The Islamic Women's Council is meeting with the Royal Commission into the Christchurch terror attacks today over the secrecy of the investigation.
It is also worried about the lack of legal help for community groups giving evidence.
The inquiry headed by commissioners Justice Sir William Young and former diplomat Jacqui Caine started last month.
Just 10 days after the Christchurch terror attack, Prime Minister Jacinda Ardern announced a Royal Commission to look at what could or should have been done to prevent the shootings.
The high-level inquiry is investigating Brenton Tarrant and his activities before 15v March. It will also examine the role of the security agencies.
But Anjum Rahman from the Islamic Women's Council is unhappy that while government agencies have the resources to pay for lawyers to help with evidence, Muslim community groups do not.
"One of the concerns we have is basically a power imbalance between a community organisation, with very little funding and volunteers, and government agencies that are well funded and have legal representation."
The council is meeting the commission today to discuss this and how much of the hearings are being held in secret.
"If we don't get to hear what's being said we can't present evidence in light of that, or say that was not correct in cases where it might not be correct.
"We would like to know how that will be managed, especially given that we also have the complication of a court case coming up and not wanting to jeopardise anything."
In mid-May, the commission released a five-page document ordering evidence and submissions made by government agencies to be kept secret.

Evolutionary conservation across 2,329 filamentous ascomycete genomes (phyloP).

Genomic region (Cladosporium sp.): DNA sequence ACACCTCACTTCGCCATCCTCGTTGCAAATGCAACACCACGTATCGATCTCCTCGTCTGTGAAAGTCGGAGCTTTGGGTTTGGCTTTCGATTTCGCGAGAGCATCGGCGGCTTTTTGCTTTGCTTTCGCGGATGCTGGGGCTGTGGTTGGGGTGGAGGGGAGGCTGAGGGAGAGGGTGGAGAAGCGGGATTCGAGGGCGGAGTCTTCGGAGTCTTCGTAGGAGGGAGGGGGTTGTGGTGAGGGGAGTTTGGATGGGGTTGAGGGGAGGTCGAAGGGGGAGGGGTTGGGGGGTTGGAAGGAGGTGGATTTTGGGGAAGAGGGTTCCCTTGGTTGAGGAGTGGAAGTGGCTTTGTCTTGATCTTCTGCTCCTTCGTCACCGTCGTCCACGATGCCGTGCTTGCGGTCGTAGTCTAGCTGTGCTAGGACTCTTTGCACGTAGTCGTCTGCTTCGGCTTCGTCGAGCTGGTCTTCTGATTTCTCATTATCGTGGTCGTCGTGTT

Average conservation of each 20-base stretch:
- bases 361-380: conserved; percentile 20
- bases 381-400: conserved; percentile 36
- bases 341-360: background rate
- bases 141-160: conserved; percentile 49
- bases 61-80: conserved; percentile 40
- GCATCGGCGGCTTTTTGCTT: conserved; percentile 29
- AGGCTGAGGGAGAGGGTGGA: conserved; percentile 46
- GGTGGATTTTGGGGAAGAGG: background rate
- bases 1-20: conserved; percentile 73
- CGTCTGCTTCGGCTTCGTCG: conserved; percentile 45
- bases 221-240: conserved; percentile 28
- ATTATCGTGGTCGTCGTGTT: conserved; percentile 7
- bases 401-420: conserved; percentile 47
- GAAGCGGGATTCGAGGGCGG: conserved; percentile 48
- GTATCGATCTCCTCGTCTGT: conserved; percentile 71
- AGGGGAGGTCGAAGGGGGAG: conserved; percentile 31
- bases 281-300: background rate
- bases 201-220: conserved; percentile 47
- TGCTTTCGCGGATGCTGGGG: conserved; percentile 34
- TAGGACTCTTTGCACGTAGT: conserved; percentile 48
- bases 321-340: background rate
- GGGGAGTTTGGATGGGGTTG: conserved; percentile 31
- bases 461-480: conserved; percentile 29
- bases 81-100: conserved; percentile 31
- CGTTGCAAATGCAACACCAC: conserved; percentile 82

This is to protect the accused's fair trial rights, national security and the identity of witnesses.
There will be a review of whether that information will be permanently supressed - but it's unclear when that will happen.
Barrister Jonathan Eaton QC said the public had no option but to trust the inquiry.
"We have to put trust and confidence that there's been some very experienced people put in charge of this Royal Commission to roll their sleeves up and learn if there were any issues that we can learn from, and if so to make any recommendations.
"I think we just have to have trust and confidence in the process and be patient about outcomes because of the trial that is ongoing."
The commission is due to report back to the governor general in December - at that point, the accused gunman will still be before the courts.
This will restrict what findings the commission can make public, Mr Eaton said.
"It strikes me as being a short timeframe and I think that's a recognition that there's intent to give this matter priority.
"It is undoubtedly complicated, by the fact there's no trial process going to be completed by the reporting time in December this year. In all likelihood, the findings themselves are going to have to be heavily edited and supressed, awaiting determination of the trial."
Law professor Alexander Gillespie said it was unusual to have criminal proceedings underway at the same time as a Royal Commission.
"Whenever you've got something significant that rocks a country to its core, it makes sense to have a Royal Commission to make sure that the country learns from that atrocity.
"The fact that there's a trial going on at the same time, I believe the two can be kept separate. But it's essential to the country to do this to be able to move forward and show the rest of the world this is the way to deal with an atrocity like this."
RNZ has contacted the Royal Commission for comment.
Last week it said it had held initial meetings with government agencies and members of the Muslim community.